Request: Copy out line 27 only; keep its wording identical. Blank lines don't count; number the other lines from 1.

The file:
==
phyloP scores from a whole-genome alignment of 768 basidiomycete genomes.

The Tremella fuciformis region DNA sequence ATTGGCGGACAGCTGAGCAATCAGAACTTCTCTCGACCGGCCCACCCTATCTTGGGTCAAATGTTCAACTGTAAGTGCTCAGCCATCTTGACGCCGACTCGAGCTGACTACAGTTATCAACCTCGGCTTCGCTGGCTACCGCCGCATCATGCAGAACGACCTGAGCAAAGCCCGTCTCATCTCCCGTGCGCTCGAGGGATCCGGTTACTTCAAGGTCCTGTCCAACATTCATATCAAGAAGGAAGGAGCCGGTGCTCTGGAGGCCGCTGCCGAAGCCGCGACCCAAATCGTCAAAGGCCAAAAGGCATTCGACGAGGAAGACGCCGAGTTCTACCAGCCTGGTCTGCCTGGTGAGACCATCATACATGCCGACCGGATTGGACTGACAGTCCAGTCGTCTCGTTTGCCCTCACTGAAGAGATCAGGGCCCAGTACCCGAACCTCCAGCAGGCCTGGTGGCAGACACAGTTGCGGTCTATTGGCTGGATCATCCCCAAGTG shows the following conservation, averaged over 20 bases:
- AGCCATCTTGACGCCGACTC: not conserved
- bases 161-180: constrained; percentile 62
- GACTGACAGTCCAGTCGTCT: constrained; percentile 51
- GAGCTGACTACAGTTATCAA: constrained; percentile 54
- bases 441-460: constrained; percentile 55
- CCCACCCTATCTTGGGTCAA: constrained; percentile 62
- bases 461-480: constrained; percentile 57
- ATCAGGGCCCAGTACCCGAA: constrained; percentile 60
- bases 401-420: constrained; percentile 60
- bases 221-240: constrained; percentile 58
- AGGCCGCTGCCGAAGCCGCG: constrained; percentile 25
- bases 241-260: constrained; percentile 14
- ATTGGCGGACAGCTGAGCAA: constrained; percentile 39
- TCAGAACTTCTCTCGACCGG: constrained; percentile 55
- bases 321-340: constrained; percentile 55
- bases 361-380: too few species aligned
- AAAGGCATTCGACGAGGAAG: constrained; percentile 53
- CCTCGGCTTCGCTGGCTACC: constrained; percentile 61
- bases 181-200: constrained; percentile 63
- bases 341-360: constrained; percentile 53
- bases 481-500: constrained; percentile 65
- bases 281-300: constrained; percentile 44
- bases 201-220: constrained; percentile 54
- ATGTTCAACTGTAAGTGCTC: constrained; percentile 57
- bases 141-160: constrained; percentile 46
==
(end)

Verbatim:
- bases 141-160: constrained; percentile 46